The avalanche danger is CONSIDERABLE on wind loaded terrain steeper than 35 degrees. High winds earlier this week formed sensitive wind slabs on multiple aspects above 6000 feet. Natural avalanches are possible, human triggered avalanches are likely. Careful snowpack evaluation, cautious route finding and conservative decision making are essential under these conditions.
Hello! This is Steve Karkanen with the backcountry avalanche advisory for Friday, January 2, 2015. The danger rating expires at midnight and does not apply to operating ski areas.
Weather and Snowpack
Mountain temperatures this morning are in the teens and twenties with a northwest wind gusting to 27 mph at 8000 feet. Skies are cloudy and snow is expected later today.
Earlier this week, high winds hammered mountain peaks and ridges with 50 mph winds. North and east aspects were hit hard as the wind scoured these slopes and loaded others. On our Rattlesnake tour we saw a large recent avalanche on a south aspect rocky slope that was heavily cross loaded during the wind. The recent blast of wind and cold temperatures, recent avalanches and fracture propagation during stability testing are the factors keeping the danger rating elevated.
Any steep wind loaded area, including cross loaded terrain lower on a slope, is potentially dangerous right now.
The cold and clear weather has also created another weak layer on or just under the surface that will demand our attention during the next storm. There are also pockets where the wind stripped the snow down to the ground. These thin areas are prone to faceting and already have a weak structure (see profile below).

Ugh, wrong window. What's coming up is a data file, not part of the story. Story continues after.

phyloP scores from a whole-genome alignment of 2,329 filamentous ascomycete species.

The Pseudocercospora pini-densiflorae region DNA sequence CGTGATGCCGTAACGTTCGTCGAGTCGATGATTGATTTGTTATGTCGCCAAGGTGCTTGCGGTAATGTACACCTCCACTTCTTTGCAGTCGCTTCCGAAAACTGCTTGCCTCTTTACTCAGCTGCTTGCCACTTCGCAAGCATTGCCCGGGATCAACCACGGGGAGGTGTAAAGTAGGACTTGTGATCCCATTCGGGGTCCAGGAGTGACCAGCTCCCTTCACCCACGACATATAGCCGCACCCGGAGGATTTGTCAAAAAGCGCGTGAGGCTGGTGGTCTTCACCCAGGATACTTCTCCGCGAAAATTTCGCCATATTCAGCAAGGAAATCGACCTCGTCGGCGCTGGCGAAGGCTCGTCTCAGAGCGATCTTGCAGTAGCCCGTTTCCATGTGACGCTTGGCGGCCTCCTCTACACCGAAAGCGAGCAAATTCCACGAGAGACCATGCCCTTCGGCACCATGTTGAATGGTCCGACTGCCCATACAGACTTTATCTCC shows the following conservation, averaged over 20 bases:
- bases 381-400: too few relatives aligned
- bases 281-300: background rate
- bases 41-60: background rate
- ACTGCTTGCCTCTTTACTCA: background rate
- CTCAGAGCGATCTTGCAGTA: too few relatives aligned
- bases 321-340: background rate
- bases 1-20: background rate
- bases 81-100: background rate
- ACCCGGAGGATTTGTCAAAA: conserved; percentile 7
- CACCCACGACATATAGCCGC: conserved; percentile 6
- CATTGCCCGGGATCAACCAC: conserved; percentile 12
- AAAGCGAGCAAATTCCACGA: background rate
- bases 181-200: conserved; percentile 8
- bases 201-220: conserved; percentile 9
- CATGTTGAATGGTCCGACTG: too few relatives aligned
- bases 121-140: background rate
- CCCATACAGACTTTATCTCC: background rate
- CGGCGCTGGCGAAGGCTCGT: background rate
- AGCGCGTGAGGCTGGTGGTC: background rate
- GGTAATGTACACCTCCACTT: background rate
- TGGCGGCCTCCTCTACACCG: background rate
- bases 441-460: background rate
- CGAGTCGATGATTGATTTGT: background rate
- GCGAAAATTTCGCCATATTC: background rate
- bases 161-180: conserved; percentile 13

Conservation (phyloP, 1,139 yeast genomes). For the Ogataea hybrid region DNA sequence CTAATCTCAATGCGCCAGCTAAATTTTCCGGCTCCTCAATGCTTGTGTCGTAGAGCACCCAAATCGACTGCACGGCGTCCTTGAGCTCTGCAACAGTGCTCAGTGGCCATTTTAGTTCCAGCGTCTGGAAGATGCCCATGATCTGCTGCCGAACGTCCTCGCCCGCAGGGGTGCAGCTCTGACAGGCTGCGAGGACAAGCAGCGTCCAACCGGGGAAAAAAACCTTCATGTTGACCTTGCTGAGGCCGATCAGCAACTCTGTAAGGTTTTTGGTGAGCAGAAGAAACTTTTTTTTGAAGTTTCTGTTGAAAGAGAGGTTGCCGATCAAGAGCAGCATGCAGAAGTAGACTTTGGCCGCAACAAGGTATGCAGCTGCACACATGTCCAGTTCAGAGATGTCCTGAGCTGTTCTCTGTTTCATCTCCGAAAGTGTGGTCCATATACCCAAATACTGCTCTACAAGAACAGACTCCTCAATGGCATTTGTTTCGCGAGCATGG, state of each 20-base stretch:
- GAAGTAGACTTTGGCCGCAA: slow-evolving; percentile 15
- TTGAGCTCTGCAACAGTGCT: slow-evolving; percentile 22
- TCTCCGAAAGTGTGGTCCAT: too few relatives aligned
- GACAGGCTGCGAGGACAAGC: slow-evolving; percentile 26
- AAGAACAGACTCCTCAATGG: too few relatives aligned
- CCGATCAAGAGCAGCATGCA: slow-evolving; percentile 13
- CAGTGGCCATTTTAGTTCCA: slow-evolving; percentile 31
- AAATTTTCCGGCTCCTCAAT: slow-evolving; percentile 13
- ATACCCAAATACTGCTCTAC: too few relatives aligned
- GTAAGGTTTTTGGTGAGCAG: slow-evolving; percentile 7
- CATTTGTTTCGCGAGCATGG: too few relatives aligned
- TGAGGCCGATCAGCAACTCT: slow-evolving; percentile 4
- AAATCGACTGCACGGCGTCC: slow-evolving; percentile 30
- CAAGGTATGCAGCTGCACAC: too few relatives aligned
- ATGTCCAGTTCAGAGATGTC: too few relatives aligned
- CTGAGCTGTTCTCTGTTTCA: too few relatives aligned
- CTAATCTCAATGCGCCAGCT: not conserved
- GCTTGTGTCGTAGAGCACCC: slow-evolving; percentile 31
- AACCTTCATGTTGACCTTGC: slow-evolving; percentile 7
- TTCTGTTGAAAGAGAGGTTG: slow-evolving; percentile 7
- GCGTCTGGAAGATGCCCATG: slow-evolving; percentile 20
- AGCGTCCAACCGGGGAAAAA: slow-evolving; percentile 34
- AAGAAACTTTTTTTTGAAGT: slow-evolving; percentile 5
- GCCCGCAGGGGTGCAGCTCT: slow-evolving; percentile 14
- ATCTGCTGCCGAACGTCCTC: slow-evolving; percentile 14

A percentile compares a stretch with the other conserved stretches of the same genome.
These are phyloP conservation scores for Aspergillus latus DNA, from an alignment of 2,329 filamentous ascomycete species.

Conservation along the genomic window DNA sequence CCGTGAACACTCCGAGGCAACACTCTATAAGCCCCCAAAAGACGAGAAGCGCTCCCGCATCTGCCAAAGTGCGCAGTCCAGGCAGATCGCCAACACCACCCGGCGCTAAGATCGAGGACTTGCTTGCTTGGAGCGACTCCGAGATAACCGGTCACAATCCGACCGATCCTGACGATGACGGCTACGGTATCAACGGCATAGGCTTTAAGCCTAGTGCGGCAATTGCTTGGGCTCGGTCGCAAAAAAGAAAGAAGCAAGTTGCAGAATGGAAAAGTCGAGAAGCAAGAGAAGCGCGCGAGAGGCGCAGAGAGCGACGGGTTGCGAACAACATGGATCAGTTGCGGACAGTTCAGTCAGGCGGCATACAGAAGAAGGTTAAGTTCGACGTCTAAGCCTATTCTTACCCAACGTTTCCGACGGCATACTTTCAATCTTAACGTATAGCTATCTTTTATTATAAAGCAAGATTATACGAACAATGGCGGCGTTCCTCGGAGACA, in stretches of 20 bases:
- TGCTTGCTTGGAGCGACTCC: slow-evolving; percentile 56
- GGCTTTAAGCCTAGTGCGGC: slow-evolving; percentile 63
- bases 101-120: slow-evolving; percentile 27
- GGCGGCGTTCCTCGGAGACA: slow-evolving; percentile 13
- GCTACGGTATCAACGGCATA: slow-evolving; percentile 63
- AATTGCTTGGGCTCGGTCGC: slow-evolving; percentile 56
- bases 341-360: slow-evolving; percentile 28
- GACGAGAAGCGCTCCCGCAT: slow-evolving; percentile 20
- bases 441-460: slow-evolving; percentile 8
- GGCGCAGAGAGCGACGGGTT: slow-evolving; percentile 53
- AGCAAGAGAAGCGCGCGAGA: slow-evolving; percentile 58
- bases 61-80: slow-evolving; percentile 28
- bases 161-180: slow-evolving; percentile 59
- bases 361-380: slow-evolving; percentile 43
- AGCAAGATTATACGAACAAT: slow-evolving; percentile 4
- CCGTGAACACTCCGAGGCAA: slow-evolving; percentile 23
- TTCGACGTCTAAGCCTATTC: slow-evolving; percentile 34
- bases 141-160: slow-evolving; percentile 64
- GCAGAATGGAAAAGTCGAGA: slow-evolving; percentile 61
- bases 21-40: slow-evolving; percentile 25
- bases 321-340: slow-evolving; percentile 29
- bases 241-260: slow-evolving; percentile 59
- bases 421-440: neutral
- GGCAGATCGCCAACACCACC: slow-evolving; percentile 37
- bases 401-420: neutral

Conditions were less than ideal for travel and downright heinous for skiing yesterday. Overall stability has improved but the wind sculpted interesting patterns and left a few landmines on top and cross loaded slopes. We also remain concerned about the deeply weak layer we’ve been talking about for nearly a month now. It takes a lot of force but it snaps with energy when it fails. This is the layer that failed in the recent avalanche near Seeley Lake.
As it so clearly demonstrated last weekend, it can’t be trusted.
Weather Forecast and Avalanche Outlook
The Missoula Weather Service Office is forecasting more active weather with slightly warmer temperatures and a few inches of snow. By Saturday night, a series of wet systems will push into the area with up to a foot of mountain snow possible. 20-30 mph winds are possible as the front passes.
We have a weak snow surface and a deep persistent weak layer that gets touchy every time it snows. The avalanche danger will increase with heavy new snow and high wind.
Dudley will issue the next advisory on Tuesday, January 6.